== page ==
And to answer your question my favorite time is when I get the chance to play the closing set. It’s always a fantastic ride to do. Musically I can play exactly the way I love to; deep melancholic hypnotic techno. And I really love the last hours when the Panorama Bar floor has closed and I have the whole mix of the creatures of the night dancing together. Its a special feeling I can’t put words to.
What do you like best about playing long sets? And what are some challenges when playing for such an extended period of time?
With longer sets it is the whole feeling of self hypnotizing I like. When you don’t notice how fast time disappears. The first hours can be the most challenging first to get into the groove the right way. But also trying to find the right tracks to make people stop talking and to close their eyes for a while.
Every scene, country, and culture have different experiences when it comes to being exposed to the music. Can you tell us about your early experiences in the Swedish dance culture?
For me it was a trip to the UK summer of 1991 that changed everything. When I got back home to Sweden I was on a quest to find all that music that was called techno. And it was all about going to record stores crate digging for records and trying to find flyers to rave parties, and by no time I was transformed from a indie rock kid to a full on raver. There were a lot of parties and the scene grew quickly as the word spread. It was not unusual to have 2,000 to 4,000 people gatherings and sound wise it was very influenced by the sound of Belgium, Detroit and the German scene, but also UK with its breakbeat and hardcore style.
The parties were mostly illegal and held in old warehouses and not so much in clubs. So I have a soft spot for the underground parties that are held in locations that will only be around for a certain amount of time. It’s a special vibe that I love. It’s a feeling I have still with me today and that I associate with techno. It was a lovely time to be part of and the feeling I think we shared was that we where going somewhere new. It was futuristic and experimental; people were trying out new ways of combining ideas sounds and technology. We were digging our own new tunnels in the underground. Also it took a long time until techno was accepted by the ”normal” society. Techno was a bad word in Sweden for a long time. Especially in the 90’s it was a struggle and there was an “us against them feeling” with the police. But nowadays it’s all over everywhere from kids TV shows to the gym.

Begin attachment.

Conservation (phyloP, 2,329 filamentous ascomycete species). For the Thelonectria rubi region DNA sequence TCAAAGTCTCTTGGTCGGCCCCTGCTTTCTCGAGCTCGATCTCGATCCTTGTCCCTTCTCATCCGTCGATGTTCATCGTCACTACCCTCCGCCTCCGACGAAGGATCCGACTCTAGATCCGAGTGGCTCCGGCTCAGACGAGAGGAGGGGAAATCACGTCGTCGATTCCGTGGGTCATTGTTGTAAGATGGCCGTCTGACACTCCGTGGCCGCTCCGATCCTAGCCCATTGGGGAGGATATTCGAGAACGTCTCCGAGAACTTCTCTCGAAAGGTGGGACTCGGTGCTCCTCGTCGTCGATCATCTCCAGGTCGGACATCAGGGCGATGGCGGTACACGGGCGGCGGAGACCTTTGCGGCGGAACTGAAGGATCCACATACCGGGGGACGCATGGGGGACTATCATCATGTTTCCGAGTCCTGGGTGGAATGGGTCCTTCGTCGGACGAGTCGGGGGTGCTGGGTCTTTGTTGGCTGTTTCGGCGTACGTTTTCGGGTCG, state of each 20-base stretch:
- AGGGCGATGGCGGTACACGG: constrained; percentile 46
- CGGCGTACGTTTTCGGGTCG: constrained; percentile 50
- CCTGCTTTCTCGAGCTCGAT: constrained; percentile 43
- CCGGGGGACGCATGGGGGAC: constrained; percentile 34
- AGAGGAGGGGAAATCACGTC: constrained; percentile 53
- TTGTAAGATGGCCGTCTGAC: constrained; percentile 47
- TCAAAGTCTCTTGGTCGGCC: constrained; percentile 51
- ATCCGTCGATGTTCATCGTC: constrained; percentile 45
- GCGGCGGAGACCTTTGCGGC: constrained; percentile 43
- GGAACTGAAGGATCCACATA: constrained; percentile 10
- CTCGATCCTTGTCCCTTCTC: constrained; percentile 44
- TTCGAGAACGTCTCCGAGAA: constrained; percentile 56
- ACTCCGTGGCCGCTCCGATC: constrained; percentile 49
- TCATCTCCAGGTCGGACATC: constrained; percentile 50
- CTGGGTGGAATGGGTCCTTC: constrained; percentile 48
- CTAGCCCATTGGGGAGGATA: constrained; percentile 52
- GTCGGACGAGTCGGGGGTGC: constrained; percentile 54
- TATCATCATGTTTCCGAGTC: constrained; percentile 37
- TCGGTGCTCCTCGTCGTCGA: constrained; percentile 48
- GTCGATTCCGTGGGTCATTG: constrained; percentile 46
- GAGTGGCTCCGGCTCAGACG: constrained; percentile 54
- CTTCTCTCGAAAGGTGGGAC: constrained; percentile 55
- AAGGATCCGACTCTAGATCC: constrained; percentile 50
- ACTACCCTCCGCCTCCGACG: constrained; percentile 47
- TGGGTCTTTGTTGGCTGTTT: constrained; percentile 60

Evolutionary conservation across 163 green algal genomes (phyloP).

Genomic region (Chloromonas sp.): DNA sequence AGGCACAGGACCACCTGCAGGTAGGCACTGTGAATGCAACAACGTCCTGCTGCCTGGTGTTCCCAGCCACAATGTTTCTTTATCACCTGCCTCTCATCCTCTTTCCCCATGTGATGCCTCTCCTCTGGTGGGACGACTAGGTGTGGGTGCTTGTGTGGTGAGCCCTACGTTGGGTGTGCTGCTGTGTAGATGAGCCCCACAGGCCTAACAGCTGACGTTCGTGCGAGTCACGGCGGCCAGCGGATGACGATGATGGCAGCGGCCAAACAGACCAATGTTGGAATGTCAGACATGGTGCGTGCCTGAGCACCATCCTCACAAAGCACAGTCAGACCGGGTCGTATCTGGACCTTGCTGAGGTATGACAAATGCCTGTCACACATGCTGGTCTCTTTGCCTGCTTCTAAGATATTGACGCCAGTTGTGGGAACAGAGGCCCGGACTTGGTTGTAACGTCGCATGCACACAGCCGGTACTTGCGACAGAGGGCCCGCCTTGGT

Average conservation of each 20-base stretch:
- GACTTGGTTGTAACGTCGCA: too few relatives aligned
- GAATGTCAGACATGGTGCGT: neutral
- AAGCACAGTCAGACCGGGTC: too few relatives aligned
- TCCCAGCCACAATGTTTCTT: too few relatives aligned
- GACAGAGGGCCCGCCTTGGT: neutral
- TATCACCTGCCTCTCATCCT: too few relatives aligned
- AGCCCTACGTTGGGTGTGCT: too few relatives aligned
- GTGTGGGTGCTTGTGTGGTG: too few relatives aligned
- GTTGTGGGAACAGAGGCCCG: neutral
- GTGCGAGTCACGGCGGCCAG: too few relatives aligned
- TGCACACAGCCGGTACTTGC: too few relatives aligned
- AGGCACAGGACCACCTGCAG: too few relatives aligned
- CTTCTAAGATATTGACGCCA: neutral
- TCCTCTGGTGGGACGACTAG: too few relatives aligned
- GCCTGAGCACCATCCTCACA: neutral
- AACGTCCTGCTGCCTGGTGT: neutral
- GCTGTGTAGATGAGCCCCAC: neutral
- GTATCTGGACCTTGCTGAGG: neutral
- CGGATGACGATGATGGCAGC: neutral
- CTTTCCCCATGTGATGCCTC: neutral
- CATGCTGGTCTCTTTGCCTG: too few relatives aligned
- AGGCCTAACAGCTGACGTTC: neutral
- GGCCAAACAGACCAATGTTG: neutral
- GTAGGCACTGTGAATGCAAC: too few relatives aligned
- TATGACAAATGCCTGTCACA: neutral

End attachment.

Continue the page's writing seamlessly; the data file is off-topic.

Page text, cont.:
It used to be ”for those who know” but we were all striving to get everyone else involved to join the party and to experience our music. So it was meant to be. Techno is the music for the future.
What are your thoughts on the higher age limit for most venues in the United States? Do you think a lower age limit would help expose and grow the scene in a positive way?
The age limit thing is everywhere I guess even for me when I was a teenager. But kids who know what they want know how to get it.
Do you have any new releases upcoming that we can look forward to?
Yes I do. First there is a new Mull release for Mood Records. Stripped techno beats for the DJs. And then me and Adam [Beyer] are back in the studio again. So expect a string of releases from us. At the moment we are working on a remix for Josh Wink. Then a new label from the Mull camp Parabel Music is just in the process to start up. First release is from the very talented DJ and Producer Patrick Siech from Malmö, Sweden.
What was the last record you bought?
As vinyl I cant remember. As a file it was Rödhåd´s remix of Howling track Signs.
What’s the best thing about techno?
Techno Keeps us young.